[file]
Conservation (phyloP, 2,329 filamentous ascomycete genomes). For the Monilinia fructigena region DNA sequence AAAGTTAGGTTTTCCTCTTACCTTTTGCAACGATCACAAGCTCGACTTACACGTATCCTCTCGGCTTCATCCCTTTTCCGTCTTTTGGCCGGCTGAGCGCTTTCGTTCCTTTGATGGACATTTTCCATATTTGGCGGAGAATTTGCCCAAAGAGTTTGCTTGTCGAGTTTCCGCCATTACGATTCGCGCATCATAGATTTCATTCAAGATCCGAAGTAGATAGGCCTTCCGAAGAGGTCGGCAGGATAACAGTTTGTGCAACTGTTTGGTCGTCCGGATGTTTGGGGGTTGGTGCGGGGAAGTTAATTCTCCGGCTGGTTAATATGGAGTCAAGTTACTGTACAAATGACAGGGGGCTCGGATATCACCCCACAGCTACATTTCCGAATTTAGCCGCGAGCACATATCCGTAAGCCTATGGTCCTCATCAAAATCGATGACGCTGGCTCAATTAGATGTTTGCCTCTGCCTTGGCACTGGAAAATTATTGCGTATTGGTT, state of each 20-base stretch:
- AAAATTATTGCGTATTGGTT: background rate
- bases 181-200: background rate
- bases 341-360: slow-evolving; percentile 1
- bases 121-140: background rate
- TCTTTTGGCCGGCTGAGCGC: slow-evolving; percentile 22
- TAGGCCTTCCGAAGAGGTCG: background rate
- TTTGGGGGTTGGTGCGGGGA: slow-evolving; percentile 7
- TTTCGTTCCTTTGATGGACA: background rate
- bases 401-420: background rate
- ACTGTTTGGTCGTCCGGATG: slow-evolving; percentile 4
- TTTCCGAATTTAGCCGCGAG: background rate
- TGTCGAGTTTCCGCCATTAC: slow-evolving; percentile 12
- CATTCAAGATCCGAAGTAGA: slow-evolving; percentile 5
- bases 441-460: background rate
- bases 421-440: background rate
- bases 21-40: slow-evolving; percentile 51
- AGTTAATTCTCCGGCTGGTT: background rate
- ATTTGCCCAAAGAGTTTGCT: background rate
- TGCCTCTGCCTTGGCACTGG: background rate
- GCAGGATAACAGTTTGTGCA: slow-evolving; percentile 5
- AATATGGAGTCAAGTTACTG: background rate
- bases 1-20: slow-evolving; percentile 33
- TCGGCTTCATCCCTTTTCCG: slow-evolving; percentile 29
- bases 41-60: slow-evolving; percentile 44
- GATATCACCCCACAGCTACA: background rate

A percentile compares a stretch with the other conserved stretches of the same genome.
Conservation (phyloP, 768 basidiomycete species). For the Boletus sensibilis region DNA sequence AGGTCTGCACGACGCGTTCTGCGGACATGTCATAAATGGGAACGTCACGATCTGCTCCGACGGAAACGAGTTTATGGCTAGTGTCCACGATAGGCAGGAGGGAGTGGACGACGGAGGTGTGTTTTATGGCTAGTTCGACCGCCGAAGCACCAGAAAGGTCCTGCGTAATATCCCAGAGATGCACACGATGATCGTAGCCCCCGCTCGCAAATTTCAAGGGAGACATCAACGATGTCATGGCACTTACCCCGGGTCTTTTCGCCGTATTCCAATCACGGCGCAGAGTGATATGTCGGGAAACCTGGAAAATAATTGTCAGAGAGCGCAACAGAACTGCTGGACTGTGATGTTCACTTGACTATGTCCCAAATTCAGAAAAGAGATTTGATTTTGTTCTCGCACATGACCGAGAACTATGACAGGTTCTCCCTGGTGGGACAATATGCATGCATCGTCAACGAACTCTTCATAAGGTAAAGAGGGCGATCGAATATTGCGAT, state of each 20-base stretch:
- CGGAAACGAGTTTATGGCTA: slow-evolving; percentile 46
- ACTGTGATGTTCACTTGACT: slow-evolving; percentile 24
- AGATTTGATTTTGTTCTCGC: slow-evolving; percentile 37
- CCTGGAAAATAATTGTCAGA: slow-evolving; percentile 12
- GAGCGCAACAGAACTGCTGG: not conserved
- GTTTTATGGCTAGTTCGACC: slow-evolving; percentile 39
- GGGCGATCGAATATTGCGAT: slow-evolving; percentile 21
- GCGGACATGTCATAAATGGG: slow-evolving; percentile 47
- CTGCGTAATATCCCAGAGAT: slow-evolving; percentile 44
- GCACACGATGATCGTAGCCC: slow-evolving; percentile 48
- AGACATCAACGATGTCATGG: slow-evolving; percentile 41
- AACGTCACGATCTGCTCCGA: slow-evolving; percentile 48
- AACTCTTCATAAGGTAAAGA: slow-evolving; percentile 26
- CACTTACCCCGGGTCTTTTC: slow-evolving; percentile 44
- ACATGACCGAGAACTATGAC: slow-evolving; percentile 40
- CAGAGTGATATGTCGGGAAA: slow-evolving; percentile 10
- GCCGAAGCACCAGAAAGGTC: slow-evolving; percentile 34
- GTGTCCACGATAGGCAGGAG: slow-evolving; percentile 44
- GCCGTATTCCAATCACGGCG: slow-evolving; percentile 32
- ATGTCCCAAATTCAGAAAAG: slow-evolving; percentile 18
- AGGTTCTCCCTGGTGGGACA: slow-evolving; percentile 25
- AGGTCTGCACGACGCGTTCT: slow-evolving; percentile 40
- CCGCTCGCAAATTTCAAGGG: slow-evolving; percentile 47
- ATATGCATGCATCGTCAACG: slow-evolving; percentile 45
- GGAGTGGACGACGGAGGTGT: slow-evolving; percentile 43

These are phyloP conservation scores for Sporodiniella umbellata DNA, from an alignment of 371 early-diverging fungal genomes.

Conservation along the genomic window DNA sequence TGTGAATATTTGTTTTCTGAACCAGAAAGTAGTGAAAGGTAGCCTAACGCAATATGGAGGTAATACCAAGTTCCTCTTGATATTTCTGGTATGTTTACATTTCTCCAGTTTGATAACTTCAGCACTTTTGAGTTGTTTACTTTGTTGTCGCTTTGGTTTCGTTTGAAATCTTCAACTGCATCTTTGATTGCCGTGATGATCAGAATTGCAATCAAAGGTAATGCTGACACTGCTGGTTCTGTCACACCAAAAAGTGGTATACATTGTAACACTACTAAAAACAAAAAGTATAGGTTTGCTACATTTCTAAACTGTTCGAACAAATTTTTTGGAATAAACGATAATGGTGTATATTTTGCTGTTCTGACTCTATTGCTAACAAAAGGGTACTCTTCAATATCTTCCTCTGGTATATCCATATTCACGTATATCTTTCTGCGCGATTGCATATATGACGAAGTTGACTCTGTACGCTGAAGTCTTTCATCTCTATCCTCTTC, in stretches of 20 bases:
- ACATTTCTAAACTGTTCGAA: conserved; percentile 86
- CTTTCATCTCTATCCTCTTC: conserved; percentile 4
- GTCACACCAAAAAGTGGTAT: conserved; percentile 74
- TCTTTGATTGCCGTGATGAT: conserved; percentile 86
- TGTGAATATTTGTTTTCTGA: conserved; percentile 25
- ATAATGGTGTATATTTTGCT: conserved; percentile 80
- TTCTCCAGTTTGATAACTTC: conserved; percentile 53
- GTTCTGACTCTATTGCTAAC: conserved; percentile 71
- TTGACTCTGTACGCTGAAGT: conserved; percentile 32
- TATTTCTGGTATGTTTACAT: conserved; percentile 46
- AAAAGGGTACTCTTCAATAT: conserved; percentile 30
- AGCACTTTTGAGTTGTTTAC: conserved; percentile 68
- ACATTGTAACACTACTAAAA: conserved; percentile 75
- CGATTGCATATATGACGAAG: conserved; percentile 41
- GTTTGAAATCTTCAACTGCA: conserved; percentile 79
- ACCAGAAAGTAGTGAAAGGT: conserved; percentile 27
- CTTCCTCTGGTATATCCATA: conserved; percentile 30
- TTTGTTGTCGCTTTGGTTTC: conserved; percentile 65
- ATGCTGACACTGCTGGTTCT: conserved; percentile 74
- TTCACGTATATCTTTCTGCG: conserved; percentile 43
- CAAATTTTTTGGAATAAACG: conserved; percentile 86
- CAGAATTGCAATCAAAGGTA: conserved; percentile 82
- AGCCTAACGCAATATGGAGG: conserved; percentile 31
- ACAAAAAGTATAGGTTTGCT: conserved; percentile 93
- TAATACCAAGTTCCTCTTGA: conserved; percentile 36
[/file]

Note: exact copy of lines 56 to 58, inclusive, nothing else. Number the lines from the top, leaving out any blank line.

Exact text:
- ACATTTCTAAACTGTTCGAA: conserved; percentile 86
- CTTTCATCTCTATCCTCTTC: conserved; percentile 4
- GTCACACCAAAAAGTGGTAT: conserved; percentile 74